Social media outlets like Facebook, Twitter, and ask.fm have, along with gaming websites, become popular haunts for cyber-bullies.
Cyber-bullying is defined as any nasty or harmful electronic communication, and it is becoming more and more prevalent. One study out of The Pew research center estimates that 90% of teens will be victims of some sort of cyberbullying at one point or another. Another survey (cited recently by the NY State Assembly in a memo accompanying antibullying legislation passed last June) found that found 18% of New York high school students had been bullied on school property during the previous year, while nearly 16% had been cyberbullied through electronic communications such as email, instant messaging, and text messages. Likewise, according to a poll by the AP 21 % of students acknowledged participating in bullying activity.
Statistics aside, Cyberbullying has had sometimes tragic consequences.
Many were horrified about the reported death of a Massachusetts 15 year old who killed herself after allegedly being bullied, both on Facebook and in person, for months by other students. Massachusetts has since passed antibullying legislation. So has NJ, the state where a Rutgers freshman killed himself after his roommate live-streamed his sexual encounter with another man. The roommate has since been convicted of violating privacy laws and has been sentenced to prison.
Like those in Massachusetts and New Jersey, The New York State Senate and Assembly have passed a new Cyberbullying provision to the Dignity For All Students Act. The provision, which Governor Cuomo has said he will sign, will establish protocols dictating how schools should respond to cyberbullying, harassment, bullying and discrimination, as well as how they can develop bullying prevention strategies and work with law enforcement when appropriate.
Despite such legislation, guidelines on electronic harassment and cruelty remain murky, with schools in the throes of litigation on several issues. For example, state and federal courts are currently debating whether a student can be suspended for posting a disparaging video on YouTube and whether a principal can search a cellphone just as she or he can look in a locker or backpack. So far lower court rulings have been contradictory; the answers to these and other questions about cyberbullying remain unclear.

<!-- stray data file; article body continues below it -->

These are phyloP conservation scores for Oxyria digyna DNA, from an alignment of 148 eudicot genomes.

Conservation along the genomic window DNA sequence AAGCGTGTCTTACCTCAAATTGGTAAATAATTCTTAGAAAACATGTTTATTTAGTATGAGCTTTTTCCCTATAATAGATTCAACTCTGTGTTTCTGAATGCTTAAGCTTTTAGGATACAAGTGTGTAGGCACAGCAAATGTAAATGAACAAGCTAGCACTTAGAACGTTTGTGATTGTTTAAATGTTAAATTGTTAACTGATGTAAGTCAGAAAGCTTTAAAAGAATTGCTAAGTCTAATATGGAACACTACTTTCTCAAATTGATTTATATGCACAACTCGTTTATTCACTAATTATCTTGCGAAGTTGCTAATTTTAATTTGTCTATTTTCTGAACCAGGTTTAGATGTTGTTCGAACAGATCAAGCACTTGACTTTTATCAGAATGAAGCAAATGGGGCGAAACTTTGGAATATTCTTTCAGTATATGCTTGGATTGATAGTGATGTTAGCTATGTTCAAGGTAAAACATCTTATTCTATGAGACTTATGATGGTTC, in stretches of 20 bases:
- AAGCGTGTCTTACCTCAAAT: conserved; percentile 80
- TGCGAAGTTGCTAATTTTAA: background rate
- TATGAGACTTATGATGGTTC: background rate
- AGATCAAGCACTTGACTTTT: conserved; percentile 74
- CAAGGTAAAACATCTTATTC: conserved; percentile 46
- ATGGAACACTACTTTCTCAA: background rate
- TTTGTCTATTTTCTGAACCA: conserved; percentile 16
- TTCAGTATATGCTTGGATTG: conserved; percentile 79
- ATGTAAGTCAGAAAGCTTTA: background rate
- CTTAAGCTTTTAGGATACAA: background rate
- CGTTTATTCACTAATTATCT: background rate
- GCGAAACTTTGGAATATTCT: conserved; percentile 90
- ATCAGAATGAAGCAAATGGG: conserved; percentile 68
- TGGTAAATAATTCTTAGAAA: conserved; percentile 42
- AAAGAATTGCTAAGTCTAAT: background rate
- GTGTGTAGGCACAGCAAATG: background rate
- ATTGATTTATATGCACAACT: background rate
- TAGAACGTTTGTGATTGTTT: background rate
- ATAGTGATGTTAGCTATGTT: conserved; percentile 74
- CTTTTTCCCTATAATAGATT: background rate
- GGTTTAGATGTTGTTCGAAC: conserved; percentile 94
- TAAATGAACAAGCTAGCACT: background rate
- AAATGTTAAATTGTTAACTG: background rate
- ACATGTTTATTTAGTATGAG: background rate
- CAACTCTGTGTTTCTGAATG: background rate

Meanwhile what can victims, as well as their parents, guardians, and therapists, and educators do?
Community outreach has proved to be a powerful weapon against electronic acts of hate. Recently, people who use Twitter have come together to support victims of bullying. Followers of "Anonymous" and @bullyville tweeted supportive messages to a young man who had posted anguished tweets, threatening to take his own life because he was being bullied. The spontaneous flood of positive messages--thousands in all--turned it around for him. As sentiments of hate replaced messages of support, the internet saw one less victim of cyberbullying.
While victims of bullies can seek support on line, for those caring for or working with children and teens, the road is less clear. Anyone in any way responsible for school or teen aged children should educate themselves about the cyberbully’s favorite haunts and tactics. At home parents and guardians should use spyware and monitor the social media use of kids and teens—seeing what goes on and with whom children are chatting is the best defense against electronic forms of harm. At school, teachers, counselors, and administrators should establish no tolerance policies and bully free zones—and should always cooperate with authorities whenever relevant.
If Knowledge is power, being familiar with a bully’s favorite cyberhaunts, strategies and tools can help rob the bully of at least some of his or her power to hurt—it’s not the end, but at least it’s a start.
Stephanie Newman, Ph.D., is the author of Mad Men on the Couch: Analyzing the Minds of the Men and Women of the Hit TV Show, which can be purchased fromBarnes & Noble, Indie Bound, andAmazon.